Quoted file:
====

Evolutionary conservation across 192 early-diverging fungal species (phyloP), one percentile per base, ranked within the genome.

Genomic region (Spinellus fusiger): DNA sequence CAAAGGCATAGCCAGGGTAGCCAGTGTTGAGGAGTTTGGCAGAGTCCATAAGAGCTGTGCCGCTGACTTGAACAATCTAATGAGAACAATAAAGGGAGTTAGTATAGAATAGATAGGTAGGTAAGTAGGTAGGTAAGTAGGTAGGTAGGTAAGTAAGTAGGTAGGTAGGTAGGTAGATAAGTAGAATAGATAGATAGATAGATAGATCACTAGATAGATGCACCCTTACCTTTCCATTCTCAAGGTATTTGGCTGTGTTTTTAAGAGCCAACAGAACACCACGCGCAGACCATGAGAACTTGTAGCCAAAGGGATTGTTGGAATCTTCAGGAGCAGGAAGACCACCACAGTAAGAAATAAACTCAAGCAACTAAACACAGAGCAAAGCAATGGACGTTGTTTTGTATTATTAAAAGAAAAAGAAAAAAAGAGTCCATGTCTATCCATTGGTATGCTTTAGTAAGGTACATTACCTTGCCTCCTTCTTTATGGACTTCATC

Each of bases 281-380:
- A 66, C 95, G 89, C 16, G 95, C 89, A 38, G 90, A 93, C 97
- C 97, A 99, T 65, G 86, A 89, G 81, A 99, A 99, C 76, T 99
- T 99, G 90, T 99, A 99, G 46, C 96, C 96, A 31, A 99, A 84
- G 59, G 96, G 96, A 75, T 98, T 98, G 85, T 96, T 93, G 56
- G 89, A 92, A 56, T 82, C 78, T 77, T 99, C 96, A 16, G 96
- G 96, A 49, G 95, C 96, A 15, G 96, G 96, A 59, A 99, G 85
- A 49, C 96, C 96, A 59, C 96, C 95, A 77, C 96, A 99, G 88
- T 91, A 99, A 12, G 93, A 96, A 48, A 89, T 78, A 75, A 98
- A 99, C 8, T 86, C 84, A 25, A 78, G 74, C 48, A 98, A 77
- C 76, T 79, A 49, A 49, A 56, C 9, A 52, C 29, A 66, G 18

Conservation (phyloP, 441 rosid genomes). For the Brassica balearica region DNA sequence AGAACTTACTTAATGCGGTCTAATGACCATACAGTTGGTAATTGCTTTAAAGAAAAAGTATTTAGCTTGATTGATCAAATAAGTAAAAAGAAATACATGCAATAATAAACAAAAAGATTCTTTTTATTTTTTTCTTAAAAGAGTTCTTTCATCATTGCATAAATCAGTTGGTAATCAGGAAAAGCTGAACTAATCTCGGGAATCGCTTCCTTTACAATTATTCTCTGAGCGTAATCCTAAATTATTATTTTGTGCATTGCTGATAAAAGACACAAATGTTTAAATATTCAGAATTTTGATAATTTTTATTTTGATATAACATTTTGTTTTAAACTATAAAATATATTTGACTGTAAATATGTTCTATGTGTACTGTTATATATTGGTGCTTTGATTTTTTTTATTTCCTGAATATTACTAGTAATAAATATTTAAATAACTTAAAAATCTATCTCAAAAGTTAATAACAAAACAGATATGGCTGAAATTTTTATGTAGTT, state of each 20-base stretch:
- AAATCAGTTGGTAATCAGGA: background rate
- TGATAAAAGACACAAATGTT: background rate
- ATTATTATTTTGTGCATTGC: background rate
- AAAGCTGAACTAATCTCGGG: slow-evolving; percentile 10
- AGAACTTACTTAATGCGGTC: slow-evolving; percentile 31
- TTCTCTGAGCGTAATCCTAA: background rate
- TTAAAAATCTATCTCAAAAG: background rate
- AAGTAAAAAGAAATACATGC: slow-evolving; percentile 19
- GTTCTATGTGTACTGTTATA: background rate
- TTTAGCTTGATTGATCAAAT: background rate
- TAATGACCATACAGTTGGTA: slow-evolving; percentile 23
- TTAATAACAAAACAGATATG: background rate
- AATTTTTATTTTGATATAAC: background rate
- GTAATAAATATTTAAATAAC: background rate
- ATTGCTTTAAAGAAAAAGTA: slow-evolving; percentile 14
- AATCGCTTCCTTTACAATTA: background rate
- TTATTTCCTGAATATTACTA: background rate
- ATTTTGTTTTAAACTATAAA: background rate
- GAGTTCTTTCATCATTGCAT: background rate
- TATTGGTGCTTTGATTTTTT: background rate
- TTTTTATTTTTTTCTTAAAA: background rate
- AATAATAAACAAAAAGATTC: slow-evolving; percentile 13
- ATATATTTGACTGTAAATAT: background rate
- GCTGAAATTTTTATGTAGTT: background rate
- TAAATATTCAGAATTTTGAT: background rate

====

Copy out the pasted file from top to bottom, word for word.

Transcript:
Evolutionary conservation across 192 early-diverging fungal species (phyloP), one percentile per base, ranked within the genome.

Genomic region (Spinellus fusiger): DNA sequence CAAAGGCATAGCCAGGGTAGCCAGTGTTGAGGAGTTTGGCAGAGTCCATAAGAGCTGTGCCGCTGACTTGAACAATCTAATGAGAACAATAAAGGGAGTTAGTATAGAATAGATAGGTAGGTAAGTAGGTAGGTAAGTAGGTAGGTAGGTAAGTAAGTAGGTAGGTAGGTAGGTAGATAAGTAGAATAGATAGATAGATAGATAGATCACTAGATAGATGCACCCTTACCTTTCCATTCTCAAGGTATTTGGCTGTGTTTTTAAGAGCCAACAGAACACCACGCGCAGACCATGAGAACTTGTAGCCAAAGGGATTGTTGGAATCTTCAGGAGCAGGAAGACCACCACAGTAAGAAATAAACTCAAGCAACTAAACACAGAGCAAAGCAATGGACGTTGTTTTGTATTATTAAAAGAAAAAGAAAAAAAGAGTCCATGTCTATCCATTGGTATGCTTTAGTAAGGTACATTACCTTGCCTCCTTCTTTATGGACTTCATC

Each of bases 281-380:
- A 66, C 95, G 89, C 16, G 95, C 89, A 38, G 90, A 93, C 97
- C 97, A 99, T 65, G 86, A 89, G 81, A 99, A 99, C 76, T 99
- T 99, G 90, T 99, A 99, G 46, C 96, C 96, A 31, A 99, A 84
- G 59, G 96, G 96, A 75, T 98, T 98, G 85, T 96, T 93, G 56
- G 89, A 92, A 56, T 82, C 78, T 77, T 99, C 96, A 16, G 96
- G 96, A 49, G 95, C 96, A 15, G 96, G 96, A 59, A 99, G 85
- A 49, C 96, C 96, A 59, C 96, C 95, A 77, C 96, A 99, G 88
- T 91, A 99, A 12, G 93, A 96, A 48, A 89, T 78, A 75, A 98
- A 99, C 8, T 86, C 84, A 25, A 78, G 74, C 48, A 98, A 77
- C 76, T 79, A 49, A 49, A 56, C 9, A 52, C 29, A 66, G 18

Conservation (phyloP, 441 rosid genomes). For the Brassica balearica region DNA sequence AGAACTTACTTAATGCGGTCTAATGACCATACAGTTGGTAATTGCTTTAAAGAAAAAGTATTTAGCTTGATTGATCAAATAAGTAAAAAGAAATACATGCAATAATAAACAAAAAGATTCTTTTTATTTTTTTCTTAAAAGAGTTCTTTCATCATTGCATAAATCAGTTGGTAATCAGGAAAAGCTGAACTAATCTCGGGAATCGCTTCCTTTACAATTATTCTCTGAGCGTAATCCTAAATTATTATTTTGTGCATTGCTGATAAAAGACACAAATGTTTAAATATTCAGAATTTTGATAATTTTTATTTTGATATAACATTTTGTTTTAAACTATAAAATATATTTGACTGTAAATATGTTCTATGTGTACTGTTATATATTGGTGCTTTGATTTTTTTTATTTCCTGAATATTACTAGTAATAAATATTTAAATAACTTAAAAATCTATCTCAAAAGTTAATAACAAAACAGATATGGCTGAAATTTTTATGTAGTT, state of each 20-base stretch:
- AAATCAGTTGGTAATCAGGA: background rate
- TGATAAAAGACACAAATGTT: background rate
- ATTATTATTTTGTGCATTGC: background rate
- AAAGCTGAACTAATCTCGGG: slow-evolving; percentile 10
- AGAACTTACTTAATGCGGTC: slow-evolving; percentile 31
- TTCTCTGAGCGTAATCCTAA: background rate
- TTAAAAATCTATCTCAAAAG: background rate
- AAGTAAAAAGAAATACATGC: slow-evolving; percentile 19
- GTTCTATGTGTACTGTTATA: background rate
- TTTAGCTTGATTGATCAAAT: background rate
- TAATGACCATACAGTTGGTA: slow-evolving; percentile 23
- TTAATAACAAAACAGATATG: background rate
- AATTTTTATTTTGATATAAC: background rate
- GTAATAAATATTTAAATAAC: background rate
- ATTGCTTTAAAGAAAAAGTA: slow-evolving; percentile 14
- AATCGCTTCCTTTACAATTA: background rate
- TTATTTCCTGAATATTACTA: background rate
- ATTTTGTTTTAAACTATAAA: background rate
- GAGTTCTTTCATCATTGCAT: background rate
- TATTGGTGCTTTGATTTTTT: background rate
- TTTTTATTTTTTTCTTAAAA: background rate
- AATAATAAACAAAAAGATTC: slow-evolving; percentile 13
- ATATATTTGACTGTAAATAT: background rate
- GCTGAAATTTTTATGTAGTT: background rate
- TAAATATTCAGAATTTTGAT: background rate